Among my personal favorites are Freehouse Ashley Farmhouse Ale, an organic offering with mild spiciness and hints of orange, and Jester King's Noble King, a complex, slightly sour Saison/farmhouse that opens with a hint of lemon and an earthy tone then finishes clean.

The go-to saison choice, though is Vieille Provision Saison Dupont, a hyper-carbonated, earthy beer that starts with lemon and pine, then exhibits tart qualities before finishing extremely dry.

Not a Saison fan? Other good ideas include malt-intense offerings (though you might want to be wary of coffee- or chocolate-intense stouts and porters during the main course) and Belgian-style beers. (Ommegang's Three Philosophers is a good mix of both, with a full-bodied maltiness that blends a variety of fruit flavors, including prunes and cherries.)

If you really want to offer a seasonal beer, Cascade Brewing's Cranberry Sour is a terrific choice, with a tart mix of fruit flavors, including (naturally) cranberry, cherry and raspberry and a hint of cinnamon at the finish. Like many other beers listed above, it finishes dry and could be an interesting palate cleanser between bites.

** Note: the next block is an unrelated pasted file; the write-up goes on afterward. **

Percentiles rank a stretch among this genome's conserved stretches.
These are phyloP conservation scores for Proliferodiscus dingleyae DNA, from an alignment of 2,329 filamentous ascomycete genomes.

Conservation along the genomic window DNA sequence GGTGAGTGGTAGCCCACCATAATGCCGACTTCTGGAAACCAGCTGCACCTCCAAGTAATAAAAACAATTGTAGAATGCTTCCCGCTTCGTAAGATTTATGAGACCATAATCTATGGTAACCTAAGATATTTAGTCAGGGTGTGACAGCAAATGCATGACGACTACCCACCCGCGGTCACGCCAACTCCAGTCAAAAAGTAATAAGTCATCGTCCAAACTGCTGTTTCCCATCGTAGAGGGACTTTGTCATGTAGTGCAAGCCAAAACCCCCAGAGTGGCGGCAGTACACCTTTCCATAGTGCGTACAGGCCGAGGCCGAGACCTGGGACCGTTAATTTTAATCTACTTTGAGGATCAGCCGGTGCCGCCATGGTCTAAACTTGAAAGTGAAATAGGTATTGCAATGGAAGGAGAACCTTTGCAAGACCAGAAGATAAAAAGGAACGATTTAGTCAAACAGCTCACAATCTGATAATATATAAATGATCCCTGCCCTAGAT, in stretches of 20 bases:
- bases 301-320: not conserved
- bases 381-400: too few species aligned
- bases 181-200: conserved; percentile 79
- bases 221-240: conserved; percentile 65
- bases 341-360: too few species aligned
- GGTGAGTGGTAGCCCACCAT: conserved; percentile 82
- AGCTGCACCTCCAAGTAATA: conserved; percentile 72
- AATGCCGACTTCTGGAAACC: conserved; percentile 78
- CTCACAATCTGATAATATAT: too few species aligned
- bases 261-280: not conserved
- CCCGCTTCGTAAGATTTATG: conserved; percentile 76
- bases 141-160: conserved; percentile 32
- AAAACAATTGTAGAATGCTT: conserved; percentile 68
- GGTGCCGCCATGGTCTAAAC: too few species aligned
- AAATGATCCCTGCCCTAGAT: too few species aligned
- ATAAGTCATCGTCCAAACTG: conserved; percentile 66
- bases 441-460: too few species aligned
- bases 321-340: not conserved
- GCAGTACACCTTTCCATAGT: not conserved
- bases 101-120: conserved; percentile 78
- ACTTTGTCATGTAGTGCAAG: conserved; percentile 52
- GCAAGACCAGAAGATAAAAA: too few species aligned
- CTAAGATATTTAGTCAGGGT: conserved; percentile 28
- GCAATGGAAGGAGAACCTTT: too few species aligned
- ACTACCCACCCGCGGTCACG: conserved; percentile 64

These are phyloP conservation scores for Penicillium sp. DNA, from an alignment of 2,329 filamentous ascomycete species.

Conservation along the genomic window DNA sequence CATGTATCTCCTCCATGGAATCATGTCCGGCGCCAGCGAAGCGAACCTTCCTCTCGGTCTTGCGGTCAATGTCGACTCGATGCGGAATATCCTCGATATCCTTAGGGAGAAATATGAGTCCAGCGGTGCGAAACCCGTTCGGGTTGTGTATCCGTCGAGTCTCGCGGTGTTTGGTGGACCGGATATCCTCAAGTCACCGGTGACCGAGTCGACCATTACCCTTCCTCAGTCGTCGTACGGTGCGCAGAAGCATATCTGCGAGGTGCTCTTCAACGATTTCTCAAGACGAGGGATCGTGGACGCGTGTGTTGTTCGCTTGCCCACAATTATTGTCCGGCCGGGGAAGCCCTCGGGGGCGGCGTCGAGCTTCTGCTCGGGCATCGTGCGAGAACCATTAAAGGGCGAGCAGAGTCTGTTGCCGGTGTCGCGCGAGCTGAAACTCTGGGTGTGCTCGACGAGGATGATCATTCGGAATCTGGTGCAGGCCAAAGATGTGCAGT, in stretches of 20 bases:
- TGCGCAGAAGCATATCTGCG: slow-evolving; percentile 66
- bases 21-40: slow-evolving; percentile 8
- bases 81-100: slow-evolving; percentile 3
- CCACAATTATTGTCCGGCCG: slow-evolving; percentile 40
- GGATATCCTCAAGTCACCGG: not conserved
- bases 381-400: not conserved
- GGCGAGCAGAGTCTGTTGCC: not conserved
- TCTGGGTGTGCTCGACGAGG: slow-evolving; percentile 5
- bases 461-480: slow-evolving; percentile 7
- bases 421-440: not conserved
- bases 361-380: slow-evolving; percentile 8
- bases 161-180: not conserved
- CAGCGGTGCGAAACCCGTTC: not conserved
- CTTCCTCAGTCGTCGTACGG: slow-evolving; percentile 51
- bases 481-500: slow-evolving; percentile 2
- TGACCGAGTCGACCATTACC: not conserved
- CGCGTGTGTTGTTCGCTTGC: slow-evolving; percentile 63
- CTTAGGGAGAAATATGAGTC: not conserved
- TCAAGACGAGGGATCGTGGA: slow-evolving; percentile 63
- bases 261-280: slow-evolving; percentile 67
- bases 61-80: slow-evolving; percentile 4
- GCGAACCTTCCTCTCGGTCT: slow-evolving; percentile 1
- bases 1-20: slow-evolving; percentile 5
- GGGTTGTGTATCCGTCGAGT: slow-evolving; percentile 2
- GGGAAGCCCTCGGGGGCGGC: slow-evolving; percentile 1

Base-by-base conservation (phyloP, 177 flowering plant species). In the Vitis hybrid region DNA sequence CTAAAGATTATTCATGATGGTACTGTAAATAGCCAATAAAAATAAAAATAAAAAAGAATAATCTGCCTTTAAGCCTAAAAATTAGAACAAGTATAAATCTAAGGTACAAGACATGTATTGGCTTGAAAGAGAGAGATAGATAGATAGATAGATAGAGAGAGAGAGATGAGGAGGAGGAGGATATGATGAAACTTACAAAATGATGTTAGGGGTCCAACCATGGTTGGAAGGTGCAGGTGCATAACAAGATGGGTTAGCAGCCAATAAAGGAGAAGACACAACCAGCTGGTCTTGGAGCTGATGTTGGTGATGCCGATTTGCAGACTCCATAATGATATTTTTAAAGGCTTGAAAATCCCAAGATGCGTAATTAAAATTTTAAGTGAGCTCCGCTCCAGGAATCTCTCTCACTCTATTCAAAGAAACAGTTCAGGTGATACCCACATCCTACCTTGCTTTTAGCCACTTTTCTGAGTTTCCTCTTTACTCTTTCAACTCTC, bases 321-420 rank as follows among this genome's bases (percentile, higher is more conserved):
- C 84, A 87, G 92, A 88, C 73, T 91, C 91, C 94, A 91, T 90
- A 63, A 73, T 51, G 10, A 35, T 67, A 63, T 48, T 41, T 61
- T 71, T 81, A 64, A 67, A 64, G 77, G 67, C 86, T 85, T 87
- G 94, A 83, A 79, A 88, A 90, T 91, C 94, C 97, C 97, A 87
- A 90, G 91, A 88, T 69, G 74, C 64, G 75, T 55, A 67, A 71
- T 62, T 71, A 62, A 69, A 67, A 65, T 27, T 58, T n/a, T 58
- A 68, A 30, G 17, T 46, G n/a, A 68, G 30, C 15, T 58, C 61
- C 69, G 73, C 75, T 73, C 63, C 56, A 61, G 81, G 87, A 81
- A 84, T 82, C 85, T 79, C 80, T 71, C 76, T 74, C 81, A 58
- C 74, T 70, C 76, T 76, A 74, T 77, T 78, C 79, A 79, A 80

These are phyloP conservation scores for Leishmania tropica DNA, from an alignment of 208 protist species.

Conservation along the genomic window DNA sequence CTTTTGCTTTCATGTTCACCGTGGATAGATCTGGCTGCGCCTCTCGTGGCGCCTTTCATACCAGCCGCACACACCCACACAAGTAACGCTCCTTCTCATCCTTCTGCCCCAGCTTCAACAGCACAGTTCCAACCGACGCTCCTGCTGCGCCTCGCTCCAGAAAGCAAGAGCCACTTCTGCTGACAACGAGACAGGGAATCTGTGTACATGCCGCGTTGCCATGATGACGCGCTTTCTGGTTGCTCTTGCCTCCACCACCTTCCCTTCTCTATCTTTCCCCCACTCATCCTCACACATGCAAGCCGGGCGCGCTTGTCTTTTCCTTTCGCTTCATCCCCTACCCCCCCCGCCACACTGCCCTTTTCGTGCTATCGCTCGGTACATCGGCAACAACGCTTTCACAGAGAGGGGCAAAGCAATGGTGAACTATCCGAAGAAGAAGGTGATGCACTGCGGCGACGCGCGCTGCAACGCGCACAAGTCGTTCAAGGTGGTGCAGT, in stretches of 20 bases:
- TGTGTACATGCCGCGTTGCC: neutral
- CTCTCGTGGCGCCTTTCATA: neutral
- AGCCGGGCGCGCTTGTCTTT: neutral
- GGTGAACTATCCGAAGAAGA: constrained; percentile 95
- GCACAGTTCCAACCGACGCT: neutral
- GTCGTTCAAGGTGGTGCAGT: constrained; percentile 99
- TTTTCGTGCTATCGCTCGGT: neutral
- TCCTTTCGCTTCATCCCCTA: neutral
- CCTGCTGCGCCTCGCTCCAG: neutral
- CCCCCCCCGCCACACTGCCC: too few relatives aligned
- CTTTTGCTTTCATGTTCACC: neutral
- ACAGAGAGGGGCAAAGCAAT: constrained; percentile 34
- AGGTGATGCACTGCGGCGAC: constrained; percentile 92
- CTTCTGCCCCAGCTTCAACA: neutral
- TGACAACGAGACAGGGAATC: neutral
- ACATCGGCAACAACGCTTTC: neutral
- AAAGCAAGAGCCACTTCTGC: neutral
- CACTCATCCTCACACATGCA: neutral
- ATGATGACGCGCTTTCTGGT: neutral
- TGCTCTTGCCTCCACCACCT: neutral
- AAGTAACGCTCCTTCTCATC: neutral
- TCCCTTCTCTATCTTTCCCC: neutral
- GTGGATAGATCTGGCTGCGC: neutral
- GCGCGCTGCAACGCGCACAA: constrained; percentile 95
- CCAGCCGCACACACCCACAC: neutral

For dessert

While Thanksgiving dinner may not be able to support big, bold beers, you can go nuts when the turkey carcass is removed and the pie starts hitting the table. Rich desserts pair well with more powerful beers. If you generally go with a cognac or scotch after dinner, a good barleywine – like Firestone Walker's §ucaba – is a viable substitute.

This is also the part of the meal where a hoppy IPA can work, especially if you've got a sweet, spice-filled dessert like chocolate or even pumpkin pie. It's a fielder's choice on this one, since everyone has their favorite, but don't be afraid to try something that's normally a palate killer like Dogfish Head 90 Minute or Stone Ruination. Alternatively, pumpkin pie can blend quite well with a good pumpkin ale, if you've still got one around the house. Samuel Adams Fat Jack is a fine choice, as it has the expected spices (cinnamon, clove, nutmeg), but they're not as forward here as they are in some other offerings and it has a nice malty smoothness.

Going with a cherry or apple pie? A sour is a good complement. Russian River's Supplication or Consecration would be ideal for either. And the use of citrus in Evil Twin's Sour Bikini could make it an interesting selection.

And, if you're finishing the evening out with a pecan pie, it's the perfect excuse to open up a barrel-aged stout. Founders' Breakfast Stout is a great way to go – especially if you can get the Kentucky Breakfast Stout, loaded with bourbon and dark chocolate. Goose Island's new Bourbon County Barrel Stout 2015 line doesn't drop until Black Friday, but if you had enough willpower to save one from last year, this is the time to pop it. And Westbrook's Barrel Aged Mexican Cake has a great blend of heat (from a habanero pepper), cinnamon and sweetness to make any pecan pie taste better.

This story originally appeared on Fortune.